Cox also stays busy by serving as the COE’s special education program coordinator and playing an advisory role to students in the Unified Elementary ProTeach program, as well as graduate students pursuing dual certification.

Cox also has touched the lives of non-education majors, including Cassidy Langford, an occupational therapy student who completed one of Cox’s courses in teaching children with disabilities.

“Thanks to her influence, I want to work as an occupational therapist in a school district,” said Langford, who went on to serve as one of Cox’s teaching assistants and will begin her senior year this fall. “Dr. Cox’s teaching is unique. I felt her passion for special education and that passion shines through in her teaching.

“I can still remember and reference the guest speakers we had in my class and how they impacted me during their lecture — and that was almost four years ago.”

Jean Crockett, director of the college’s School of Special Education, School Psychology and Early Childhood Studies, referred to Cox as a “fearless instructor who readily rises to the challenge of teaching new courses and large numbers of students” in one of five letters of recommendation submitted to the Teacher-of-the-Year selection committee.

Also, according to Crockett, Cox was among the first special education faculty members to become proficient in distance education course delivery.  

“She has generously shared her knowledge and enthusiasm for distance learning, and has helped many of her colleagues … achieve a better sense of efficacy in online teaching,” Crockett wrote.

Cox says her award serves as an incentive to continue being innovative.

“The more you learn, the more you don’t know,” she said with a laugh. “I’ve had some really good students, and our ProTeach program really whips them into shape for their careers as teachers. Principals at many different schools throughout Florida speak highly of our graduates.”

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UF honors Special Ed’s Stephen Smith for mentoring Ph.D. students

Ask University of Florida special education doctoral candidate Donna Pitts to describe Stephen W. Smith, her faculty adviser and supervisor on two federal research grants on which she works as a research assistant, and she can give you two answers.

Professor Smith picks a shady spot on the front lawn of Norman Hall to review a spreadsheet with second-year doctoral students Michelle Cumming and Kristin Merrill.

Professor Smith picks a shady spot on the front lawn of Norman Hall to review a spreadsheet with second-year doctoral students Michelle Cumming and Kristin Merrill.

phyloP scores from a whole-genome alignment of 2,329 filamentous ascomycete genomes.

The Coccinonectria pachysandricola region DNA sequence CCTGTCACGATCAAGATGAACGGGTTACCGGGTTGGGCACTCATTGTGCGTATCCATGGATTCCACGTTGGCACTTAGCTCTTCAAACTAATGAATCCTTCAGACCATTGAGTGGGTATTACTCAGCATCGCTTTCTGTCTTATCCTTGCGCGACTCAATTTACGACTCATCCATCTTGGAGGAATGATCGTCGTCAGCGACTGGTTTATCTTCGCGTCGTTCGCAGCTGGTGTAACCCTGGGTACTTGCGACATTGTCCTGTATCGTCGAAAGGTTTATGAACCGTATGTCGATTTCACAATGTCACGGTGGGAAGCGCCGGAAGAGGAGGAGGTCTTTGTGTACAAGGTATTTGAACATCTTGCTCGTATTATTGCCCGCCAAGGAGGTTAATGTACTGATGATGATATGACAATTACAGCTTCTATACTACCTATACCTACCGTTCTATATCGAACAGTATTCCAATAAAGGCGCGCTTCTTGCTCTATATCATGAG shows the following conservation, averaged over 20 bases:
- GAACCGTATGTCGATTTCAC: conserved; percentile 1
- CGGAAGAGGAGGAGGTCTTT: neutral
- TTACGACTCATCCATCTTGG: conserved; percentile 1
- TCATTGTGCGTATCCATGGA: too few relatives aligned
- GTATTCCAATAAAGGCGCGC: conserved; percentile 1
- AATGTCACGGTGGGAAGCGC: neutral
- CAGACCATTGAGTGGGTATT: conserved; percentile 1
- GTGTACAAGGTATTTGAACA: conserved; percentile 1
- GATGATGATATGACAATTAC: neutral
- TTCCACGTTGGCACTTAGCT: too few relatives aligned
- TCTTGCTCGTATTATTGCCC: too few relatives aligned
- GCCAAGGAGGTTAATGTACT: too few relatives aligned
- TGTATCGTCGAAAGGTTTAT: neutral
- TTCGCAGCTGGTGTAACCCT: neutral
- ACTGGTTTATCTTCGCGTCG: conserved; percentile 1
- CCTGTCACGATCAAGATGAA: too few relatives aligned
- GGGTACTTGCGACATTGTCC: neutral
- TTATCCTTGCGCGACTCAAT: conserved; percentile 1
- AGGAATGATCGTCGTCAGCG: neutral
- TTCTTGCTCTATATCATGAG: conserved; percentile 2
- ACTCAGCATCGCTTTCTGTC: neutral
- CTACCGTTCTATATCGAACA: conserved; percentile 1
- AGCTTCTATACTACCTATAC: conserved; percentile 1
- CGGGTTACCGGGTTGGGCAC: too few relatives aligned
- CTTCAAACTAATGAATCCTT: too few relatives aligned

There’s her academic response: “Dr. Smith has been an encouragement at every step (of my doctoral experience), and is always available as teacher, trainer, mentor and adviser.”

And there’s the deeply personal side: “Earlier this year, I was diagnosed with cancer, and through the diagnosis, treatment and recovery Dr. Smith supported me with the utmost of compassion and encouragement. I am honored to have such an accomplished, caring and supportive individual as my adviser and committee chair.”

Pitts’ remarks are atypical in that her tough but triumphant battle with cancer figures into her UF doctoral experience. But many of Smith’s current and former students echo Pitts’ comments about the personal attention and compassion he imparts on his students.

That explains why Smith, one of the College of Education’s most prolific researchers and grant generators, is one of just six University of Florida professors to receive its 2014 Doctoral Mentoring Award. The campuswide honor recognizes excellence, innovation and effectiveness in mentoring doctoral students through their final dissertation projects. Each year, the UF Graduate School awards faculty recipients with $1,000 for use in supporting their doctoral students.

“I believe the most critical aspect of education is the development of indeplendent learners,” Smith said. “I find mentoring, advising and supporting doctoral students in their work the most challenging and satisfying part of my professional duties.”

Jean Crockett, director of the college’s School of Special Education, School Psychology and Early Childhood Studies, said Smith’s commitment to excellence in doctoral education “has been a significant factor” in the graduate program’s high national standing. (U.S. News and World Report rates UF’s special education program fifth nationally in its latest survey of America’s best graduate schools.)

In his 25-year academic career, Smith has generated more than $10 million through 26 research and training grants. For the past 16 years, his research has focused on developing new teaching tools and strategies to help students self-regulate their disruptive impulses and aggressive actions in the classroom.

At UF, Smith has received three teaching awards, a Top 100 UF Researcher award, and has served twice as a UF Distinguished Research Professor. He has served as a panel scientist for the federal Institute of Education Science’s social and behavioral education research division since 2008.